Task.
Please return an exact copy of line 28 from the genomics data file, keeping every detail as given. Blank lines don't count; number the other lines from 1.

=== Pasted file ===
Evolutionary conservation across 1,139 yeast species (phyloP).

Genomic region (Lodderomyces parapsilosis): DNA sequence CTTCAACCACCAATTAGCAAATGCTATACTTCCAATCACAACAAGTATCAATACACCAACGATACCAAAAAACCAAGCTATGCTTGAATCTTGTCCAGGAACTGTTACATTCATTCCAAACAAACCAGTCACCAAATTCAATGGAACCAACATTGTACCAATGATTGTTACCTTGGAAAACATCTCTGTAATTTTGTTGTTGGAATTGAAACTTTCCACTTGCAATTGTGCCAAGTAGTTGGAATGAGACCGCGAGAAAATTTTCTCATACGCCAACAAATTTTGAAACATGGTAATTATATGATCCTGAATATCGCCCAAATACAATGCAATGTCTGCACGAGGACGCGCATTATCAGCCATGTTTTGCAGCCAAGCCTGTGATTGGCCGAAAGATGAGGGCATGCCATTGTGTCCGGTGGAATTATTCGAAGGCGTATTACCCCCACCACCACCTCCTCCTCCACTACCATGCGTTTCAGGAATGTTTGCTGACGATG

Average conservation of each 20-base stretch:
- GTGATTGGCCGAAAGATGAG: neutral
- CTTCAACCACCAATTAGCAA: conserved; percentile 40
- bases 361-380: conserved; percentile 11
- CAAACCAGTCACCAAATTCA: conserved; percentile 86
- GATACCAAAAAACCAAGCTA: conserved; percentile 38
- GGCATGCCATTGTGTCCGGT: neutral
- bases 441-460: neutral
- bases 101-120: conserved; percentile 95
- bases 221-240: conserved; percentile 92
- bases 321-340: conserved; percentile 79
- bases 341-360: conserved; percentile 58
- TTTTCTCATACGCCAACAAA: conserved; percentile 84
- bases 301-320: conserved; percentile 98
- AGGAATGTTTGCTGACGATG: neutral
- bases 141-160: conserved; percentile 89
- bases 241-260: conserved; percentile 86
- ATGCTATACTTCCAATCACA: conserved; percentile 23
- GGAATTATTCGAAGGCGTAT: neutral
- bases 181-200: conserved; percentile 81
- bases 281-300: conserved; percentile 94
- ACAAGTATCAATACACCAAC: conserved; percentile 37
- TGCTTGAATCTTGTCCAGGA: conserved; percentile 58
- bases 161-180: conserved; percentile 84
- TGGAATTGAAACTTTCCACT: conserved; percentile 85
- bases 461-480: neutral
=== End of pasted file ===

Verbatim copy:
- bases 461-480: neutral